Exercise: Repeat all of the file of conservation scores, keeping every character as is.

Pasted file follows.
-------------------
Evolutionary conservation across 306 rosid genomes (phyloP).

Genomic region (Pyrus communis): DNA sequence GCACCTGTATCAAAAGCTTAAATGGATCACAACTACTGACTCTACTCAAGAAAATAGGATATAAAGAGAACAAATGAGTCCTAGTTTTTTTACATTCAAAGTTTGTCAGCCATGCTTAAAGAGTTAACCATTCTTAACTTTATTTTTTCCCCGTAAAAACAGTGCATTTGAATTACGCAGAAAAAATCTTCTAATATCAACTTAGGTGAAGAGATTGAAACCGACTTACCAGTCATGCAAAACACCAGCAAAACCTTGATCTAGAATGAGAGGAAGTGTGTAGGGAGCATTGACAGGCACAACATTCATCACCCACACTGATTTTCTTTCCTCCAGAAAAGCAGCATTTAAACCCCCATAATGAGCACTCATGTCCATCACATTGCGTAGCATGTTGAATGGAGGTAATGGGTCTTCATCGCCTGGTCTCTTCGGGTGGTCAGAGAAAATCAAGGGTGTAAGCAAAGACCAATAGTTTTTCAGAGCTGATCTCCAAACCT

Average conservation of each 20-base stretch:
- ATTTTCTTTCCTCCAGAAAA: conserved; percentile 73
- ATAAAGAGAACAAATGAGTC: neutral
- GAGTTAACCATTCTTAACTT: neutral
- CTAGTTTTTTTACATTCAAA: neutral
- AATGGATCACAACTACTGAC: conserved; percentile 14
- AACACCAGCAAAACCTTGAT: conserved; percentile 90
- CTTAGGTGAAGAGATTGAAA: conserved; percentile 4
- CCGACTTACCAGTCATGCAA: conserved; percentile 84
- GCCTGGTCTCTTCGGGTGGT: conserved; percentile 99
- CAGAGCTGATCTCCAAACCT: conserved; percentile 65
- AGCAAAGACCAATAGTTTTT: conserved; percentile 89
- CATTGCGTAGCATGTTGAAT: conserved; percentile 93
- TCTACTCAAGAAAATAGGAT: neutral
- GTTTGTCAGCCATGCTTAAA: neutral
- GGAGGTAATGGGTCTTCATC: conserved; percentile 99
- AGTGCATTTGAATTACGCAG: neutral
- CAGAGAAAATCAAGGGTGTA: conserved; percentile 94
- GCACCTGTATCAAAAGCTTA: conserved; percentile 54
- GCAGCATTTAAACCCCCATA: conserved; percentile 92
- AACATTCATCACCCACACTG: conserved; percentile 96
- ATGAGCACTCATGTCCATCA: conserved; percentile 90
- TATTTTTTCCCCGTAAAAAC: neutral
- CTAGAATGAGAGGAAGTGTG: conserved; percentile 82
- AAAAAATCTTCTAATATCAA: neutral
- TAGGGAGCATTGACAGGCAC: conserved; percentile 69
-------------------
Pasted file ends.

Evolutionary conservation across 306 rosid genomes (phyloP).

Genomic region (Pyrus communis): DNA sequence GCACCTGTATCAAAAGCTTAAATGGATCACAACTACTGACTCTACTCAAGAAAATAGGATATAAAGAGAACAAATGAGTCCTAGTTTTTTTACATTCAAAGTTTGTCAGCCATGCTTAAAGAGTTAACCATTCTTAACTTTATTTTTTCCCCGTAAAAACAGTGCATTTGAATTACGCAGAAAAAATCTTCTAATATCAACTTAGGTGAAGAGATTGAAACCGACTTACCAGTCATGCAAAACACCAGCAAAACCTTGATCTAGAATGAGAGGAAGTGTGTAGGGAGCATTGACAGGCACAACATTCATCACCCACACTGATTTTCTTTCCTCCAGAAAAGCAGCATTTAAACCCCCATAATGAGCACTCATGTCCATCACATTGCGTAGCATGTTGAATGGAGGTAATGGGTCTTCATCGCCTGGTCTCTTCGGGTGGTCAGAGAAAATCAAGGGTGTAAGCAAAGACCAATAGTTTTTCAGAGCTGATCTCCAAACCT

Average conservation of each 20-base stretch:
- ATTTTCTTTCCTCCAGAAAA: conserved; percentile 73
- ATAAAGAGAACAAATGAGTC: neutral
- GAGTTAACCATTCTTAACTT: neutral
- CTAGTTTTTTTACATTCAAA: neutral
- AATGGATCACAACTACTGAC: conserved; percentile 14
- AACACCAGCAAAACCTTGAT: conserved; percentile 90
- CTTAGGTGAAGAGATTGAAA: conserved; percentile 4
- CCGACTTACCAGTCATGCAA: conserved; percentile 84
- GCCTGGTCTCTTCGGGTGGT: conserved; percentile 99
- CAGAGCTGATCTCCAAACCT: conserved; percentile 65
- AGCAAAGACCAATAGTTTTT: conserved; percentile 89
- CATTGCGTAGCATGTTGAAT: conserved; percentile 93
- TCTACTCAAGAAAATAGGAT: neutral
- GTTTGTCAGCCATGCTTAAA: neutral
- GGAGGTAATGGGTCTTCATC: conserved; percentile 99
- AGTGCATTTGAATTACGCAG: neutral
- CAGAGAAAATCAAGGGTGTA: conserved; percentile 94
- GCACCTGTATCAAAAGCTTA: conserved; percentile 54
- GCAGCATTTAAACCCCCATA: conserved; percentile 92
- AACATTCATCACCCACACTG: conserved; percentile 96
- ATGAGCACTCATGTCCATCA: conserved; percentile 90
- TATTTTTTCCCCGTAAAAAC: neutral
- CTAGAATGAGAGGAAGTGTG: conserved; percentile 82
- AAAAAATCTTCTAATATCAA: neutral
- TAGGGAGCATTGACAGGCAC: conserved; percentile 69